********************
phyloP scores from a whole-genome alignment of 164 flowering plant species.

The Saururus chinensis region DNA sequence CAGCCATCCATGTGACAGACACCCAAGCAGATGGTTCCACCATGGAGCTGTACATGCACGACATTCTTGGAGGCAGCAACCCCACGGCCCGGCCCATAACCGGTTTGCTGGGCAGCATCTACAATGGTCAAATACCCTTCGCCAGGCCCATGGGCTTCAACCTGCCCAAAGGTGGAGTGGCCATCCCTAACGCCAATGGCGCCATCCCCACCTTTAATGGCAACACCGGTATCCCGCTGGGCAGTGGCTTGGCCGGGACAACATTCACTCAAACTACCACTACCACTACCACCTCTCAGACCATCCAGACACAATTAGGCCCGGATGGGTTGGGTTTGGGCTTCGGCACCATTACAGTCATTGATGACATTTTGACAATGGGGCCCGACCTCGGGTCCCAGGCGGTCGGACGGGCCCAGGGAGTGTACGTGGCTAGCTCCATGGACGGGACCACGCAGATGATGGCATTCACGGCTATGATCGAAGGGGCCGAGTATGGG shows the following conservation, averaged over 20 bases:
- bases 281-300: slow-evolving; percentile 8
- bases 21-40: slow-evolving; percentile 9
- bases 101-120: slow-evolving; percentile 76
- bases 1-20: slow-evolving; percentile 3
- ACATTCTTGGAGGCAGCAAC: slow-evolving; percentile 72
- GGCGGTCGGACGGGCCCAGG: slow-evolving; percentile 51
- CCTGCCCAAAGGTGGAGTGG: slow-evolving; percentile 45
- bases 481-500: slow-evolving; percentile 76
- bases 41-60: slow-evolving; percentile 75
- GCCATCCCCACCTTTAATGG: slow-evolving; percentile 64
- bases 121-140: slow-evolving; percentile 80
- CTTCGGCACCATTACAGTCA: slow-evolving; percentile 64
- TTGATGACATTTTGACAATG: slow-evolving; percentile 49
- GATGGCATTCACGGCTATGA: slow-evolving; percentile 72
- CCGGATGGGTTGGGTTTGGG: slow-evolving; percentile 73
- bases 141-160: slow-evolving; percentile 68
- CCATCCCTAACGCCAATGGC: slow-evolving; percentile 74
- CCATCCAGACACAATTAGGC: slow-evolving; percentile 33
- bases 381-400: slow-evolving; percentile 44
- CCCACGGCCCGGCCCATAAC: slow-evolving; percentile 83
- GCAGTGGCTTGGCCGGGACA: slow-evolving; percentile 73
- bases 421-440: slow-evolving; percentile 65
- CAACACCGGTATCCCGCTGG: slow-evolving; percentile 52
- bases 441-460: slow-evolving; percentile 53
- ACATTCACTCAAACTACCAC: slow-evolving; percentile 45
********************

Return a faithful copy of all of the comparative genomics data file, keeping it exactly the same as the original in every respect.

phyloP scores from a whole-genome alignment of 164 flowering plant species.

The Saururus chinensis region DNA sequence CAGCCATCCATGTGACAGACACCCAAGCAGATGGTTCCACCATGGAGCTGTACATGCACGACATTCTTGGAGGCAGCAACCCCACGGCCCGGCCCATAACCGGTTTGCTGGGCAGCATCTACAATGGTCAAATACCCTTCGCCAGGCCCATGGGCTTCAACCTGCCCAAAGGTGGAGTGGCCATCCCTAACGCCAATGGCGCCATCCCCACCTTTAATGGCAACACCGGTATCCCGCTGGGCAGTGGCTTGGCCGGGACAACATTCACTCAAACTACCACTACCACTACCACCTCTCAGACCATCCAGACACAATTAGGCCCGGATGGGTTGGGTTTGGGCTTCGGCACCATTACAGTCATTGATGACATTTTGACAATGGGGCCCGACCTCGGGTCCCAGGCGGTCGGACGGGCCCAGGGAGTGTACGTGGCTAGCTCCATGGACGGGACCACGCAGATGATGGCATTCACGGCTATGATCGAAGGGGCCGAGTATGGG shows the following conservation, averaged over 20 bases:
- bases 281-300: slow-evolving; percentile 8
- bases 21-40: slow-evolving; percentile 9
- bases 101-120: slow-evolving; percentile 76
- bases 1-20: slow-evolving; percentile 3
- ACATTCTTGGAGGCAGCAAC: slow-evolving; percentile 72
- GGCGGTCGGACGGGCCCAGG: slow-evolving; percentile 51
- CCTGCCCAAAGGTGGAGTGG: slow-evolving; percentile 45
- bases 481-500: slow-evolving; percentile 76
- bases 41-60: slow-evolving; percentile 75
- GCCATCCCCACCTTTAATGG: slow-evolving; percentile 64
- bases 121-140: slow-evolving; percentile 80
- CTTCGGCACCATTACAGTCA: slow-evolving; percentile 64
- TTGATGACATTTTGACAATG: slow-evolving; percentile 49
- GATGGCATTCACGGCTATGA: slow-evolving; percentile 72
- CCGGATGGGTTGGGTTTGGG: slow-evolving; percentile 73
- bases 141-160: slow-evolving; percentile 68
- CCATCCCTAACGCCAATGGC: slow-evolving; percentile 74
- CCATCCAGACACAATTAGGC: slow-evolving; percentile 33
- bases 381-400: slow-evolving; percentile 44
- CCCACGGCCCGGCCCATAAC: slow-evolving; percentile 83
- GCAGTGGCTTGGCCGGGACA: slow-evolving; percentile 73
- bases 421-440: slow-evolving; percentile 65
- CAACACCGGTATCCCGCTGG: slow-evolving; percentile 52
- bases 441-460: slow-evolving; percentile 53
- ACATTCACTCAAACTACCAC: slow-evolving; percentile 45